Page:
he’ll split the liberal vote and help the Repubs. Go Mike, run you self centered liberal.

You are so right. RUN BLOOMY; RUN!!!
291 posted on 06/19/2007 9:53:38 PM PDT by no dems (Ted Kennedy's car has killed more people than my gun.)
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To: MeanWestTexan

Agree. Big business and private clubs are part of the great American fabric.


292 posted on 06/19/2007 10:02:02 PM PDT by littlehouse36
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To: ModelBreaker

well said ... it’s people like you who run small businesses who get squeezed by the corporate guru’s and their K Street lobbyists. Unfortunately, few recognize that.

The current immigration bill would not be out there were it not for big business and the multitude of related trade associations in DC lobbying full time. We can complain about LaRaza all we want, but on its own it wouldn’t have been able to pull in enough Congressmen and Senators to bring this bill to the Floor, much less have a chance of passing.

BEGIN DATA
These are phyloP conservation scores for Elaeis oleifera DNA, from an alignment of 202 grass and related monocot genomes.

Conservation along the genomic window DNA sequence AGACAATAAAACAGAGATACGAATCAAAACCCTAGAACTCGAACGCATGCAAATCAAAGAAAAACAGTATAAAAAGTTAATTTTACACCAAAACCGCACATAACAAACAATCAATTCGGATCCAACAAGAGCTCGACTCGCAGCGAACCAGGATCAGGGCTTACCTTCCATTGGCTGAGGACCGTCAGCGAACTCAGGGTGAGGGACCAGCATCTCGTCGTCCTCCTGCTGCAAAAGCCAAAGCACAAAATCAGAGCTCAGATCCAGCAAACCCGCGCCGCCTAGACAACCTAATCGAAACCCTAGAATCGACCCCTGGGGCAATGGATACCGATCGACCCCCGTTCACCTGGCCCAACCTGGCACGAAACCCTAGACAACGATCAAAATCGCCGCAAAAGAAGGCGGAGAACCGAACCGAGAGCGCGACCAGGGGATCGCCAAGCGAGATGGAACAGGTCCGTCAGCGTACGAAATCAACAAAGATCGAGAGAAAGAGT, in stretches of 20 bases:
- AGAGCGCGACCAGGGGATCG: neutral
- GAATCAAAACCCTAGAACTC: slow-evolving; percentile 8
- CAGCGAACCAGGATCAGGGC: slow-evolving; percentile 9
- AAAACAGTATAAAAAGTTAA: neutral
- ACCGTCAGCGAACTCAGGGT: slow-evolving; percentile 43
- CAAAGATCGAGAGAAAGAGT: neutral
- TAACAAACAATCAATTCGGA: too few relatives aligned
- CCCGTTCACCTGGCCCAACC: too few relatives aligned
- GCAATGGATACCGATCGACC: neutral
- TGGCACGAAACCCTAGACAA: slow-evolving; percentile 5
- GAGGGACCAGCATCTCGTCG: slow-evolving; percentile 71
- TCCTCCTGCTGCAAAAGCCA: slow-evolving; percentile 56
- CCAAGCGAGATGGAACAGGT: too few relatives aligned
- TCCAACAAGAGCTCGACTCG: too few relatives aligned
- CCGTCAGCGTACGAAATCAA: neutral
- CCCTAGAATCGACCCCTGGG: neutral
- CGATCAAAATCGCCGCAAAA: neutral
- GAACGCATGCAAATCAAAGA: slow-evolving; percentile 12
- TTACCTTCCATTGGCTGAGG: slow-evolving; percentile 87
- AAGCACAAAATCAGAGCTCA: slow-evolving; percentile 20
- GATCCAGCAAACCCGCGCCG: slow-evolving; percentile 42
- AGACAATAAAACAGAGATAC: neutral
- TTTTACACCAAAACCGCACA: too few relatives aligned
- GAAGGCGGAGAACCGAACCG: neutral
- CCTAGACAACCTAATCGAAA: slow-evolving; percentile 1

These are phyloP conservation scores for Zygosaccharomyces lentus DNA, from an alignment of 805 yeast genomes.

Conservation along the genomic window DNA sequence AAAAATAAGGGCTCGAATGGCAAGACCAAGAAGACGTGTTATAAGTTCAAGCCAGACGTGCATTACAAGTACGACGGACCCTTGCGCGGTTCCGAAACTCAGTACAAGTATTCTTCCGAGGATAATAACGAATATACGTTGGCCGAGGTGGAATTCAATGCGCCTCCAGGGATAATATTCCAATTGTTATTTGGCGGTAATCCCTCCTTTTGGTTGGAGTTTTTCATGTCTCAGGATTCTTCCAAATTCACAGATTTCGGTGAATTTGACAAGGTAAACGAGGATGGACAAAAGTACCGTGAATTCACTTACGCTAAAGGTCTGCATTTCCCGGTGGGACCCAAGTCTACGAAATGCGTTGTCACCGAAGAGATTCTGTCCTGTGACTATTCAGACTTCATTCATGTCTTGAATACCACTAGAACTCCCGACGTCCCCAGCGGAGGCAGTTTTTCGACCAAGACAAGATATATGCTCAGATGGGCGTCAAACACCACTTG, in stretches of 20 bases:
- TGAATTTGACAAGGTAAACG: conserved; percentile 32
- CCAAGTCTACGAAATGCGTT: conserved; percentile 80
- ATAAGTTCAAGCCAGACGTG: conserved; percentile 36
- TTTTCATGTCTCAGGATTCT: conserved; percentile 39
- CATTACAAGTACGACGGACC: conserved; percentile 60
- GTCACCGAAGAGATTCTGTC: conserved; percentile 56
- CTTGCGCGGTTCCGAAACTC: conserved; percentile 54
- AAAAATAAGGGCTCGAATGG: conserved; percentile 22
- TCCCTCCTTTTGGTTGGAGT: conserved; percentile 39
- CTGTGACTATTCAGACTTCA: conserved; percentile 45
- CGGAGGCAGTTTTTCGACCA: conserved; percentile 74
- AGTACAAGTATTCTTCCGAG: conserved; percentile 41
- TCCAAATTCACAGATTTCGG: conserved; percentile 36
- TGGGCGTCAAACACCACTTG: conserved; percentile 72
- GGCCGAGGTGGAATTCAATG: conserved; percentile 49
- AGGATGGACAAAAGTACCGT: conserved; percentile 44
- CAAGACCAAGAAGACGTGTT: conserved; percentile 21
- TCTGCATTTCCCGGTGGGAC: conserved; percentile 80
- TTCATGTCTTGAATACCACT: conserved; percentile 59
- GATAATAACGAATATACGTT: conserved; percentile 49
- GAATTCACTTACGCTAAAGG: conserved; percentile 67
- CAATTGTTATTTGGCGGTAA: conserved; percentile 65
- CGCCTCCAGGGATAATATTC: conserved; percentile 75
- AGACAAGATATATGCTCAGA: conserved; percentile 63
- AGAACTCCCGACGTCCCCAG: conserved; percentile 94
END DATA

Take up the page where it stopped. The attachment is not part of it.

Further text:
293 posted on 06/19/2007 10:17:30 PM PDT by EDINVA
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To: burzum

The IRV should be encouraged at every political level! I would definitely like to know how each of the GOP Presidential candidates, including Fred Thompson and Newt Gingrich, feel about possibly implementing the IRV at every political level.


294 posted on 06/19/2007 10:40:37 PM PDT by johnthebaptistmoore
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To: potlatch; devolve; PhilDragoo

I wish I had the time to read the thread.
I’m getting ready for a rather long trip.

But, I have to say that I am MOST impressed with your posts.

Thank you all!